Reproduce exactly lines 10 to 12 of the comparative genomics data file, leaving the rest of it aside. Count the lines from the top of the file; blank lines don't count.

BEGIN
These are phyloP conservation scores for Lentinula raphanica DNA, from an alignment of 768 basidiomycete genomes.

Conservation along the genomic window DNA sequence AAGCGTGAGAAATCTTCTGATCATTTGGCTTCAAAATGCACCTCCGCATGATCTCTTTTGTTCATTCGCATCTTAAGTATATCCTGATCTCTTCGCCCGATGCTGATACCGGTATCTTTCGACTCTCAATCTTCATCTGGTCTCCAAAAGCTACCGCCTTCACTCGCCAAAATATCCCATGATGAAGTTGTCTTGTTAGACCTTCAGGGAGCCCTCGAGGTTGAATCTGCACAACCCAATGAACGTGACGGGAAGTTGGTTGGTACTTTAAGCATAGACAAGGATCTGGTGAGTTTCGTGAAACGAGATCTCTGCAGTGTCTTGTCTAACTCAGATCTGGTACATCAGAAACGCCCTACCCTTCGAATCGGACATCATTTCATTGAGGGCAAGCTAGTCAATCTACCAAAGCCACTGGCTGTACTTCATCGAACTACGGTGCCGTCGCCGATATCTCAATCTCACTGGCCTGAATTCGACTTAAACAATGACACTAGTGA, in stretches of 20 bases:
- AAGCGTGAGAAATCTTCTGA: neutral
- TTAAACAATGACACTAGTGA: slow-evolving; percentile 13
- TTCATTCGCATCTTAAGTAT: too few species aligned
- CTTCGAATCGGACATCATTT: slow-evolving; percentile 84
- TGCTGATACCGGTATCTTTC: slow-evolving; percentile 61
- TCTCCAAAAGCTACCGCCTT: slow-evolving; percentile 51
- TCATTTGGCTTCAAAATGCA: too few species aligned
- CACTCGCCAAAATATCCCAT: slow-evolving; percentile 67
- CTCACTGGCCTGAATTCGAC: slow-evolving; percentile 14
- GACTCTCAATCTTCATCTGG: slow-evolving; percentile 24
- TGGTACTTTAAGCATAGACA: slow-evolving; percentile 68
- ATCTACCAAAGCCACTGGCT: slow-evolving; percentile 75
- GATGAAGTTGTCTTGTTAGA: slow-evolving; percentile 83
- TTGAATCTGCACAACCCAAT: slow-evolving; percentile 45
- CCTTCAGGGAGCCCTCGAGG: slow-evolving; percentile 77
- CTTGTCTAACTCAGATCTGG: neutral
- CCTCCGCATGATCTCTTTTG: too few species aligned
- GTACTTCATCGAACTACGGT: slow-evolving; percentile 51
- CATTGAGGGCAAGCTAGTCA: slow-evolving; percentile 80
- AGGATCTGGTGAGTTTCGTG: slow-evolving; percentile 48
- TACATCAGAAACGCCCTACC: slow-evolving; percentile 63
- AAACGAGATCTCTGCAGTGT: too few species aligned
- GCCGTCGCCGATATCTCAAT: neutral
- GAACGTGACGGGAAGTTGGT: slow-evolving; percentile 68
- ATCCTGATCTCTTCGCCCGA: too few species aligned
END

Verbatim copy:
- CACTCGCCAAAATATCCCAT: slow-evolving; percentile 67
- CTCACTGGCCTGAATTCGAC: slow-evolving; percentile 14
- GACTCTCAATCTTCATCTGG: slow-evolving; percentile 24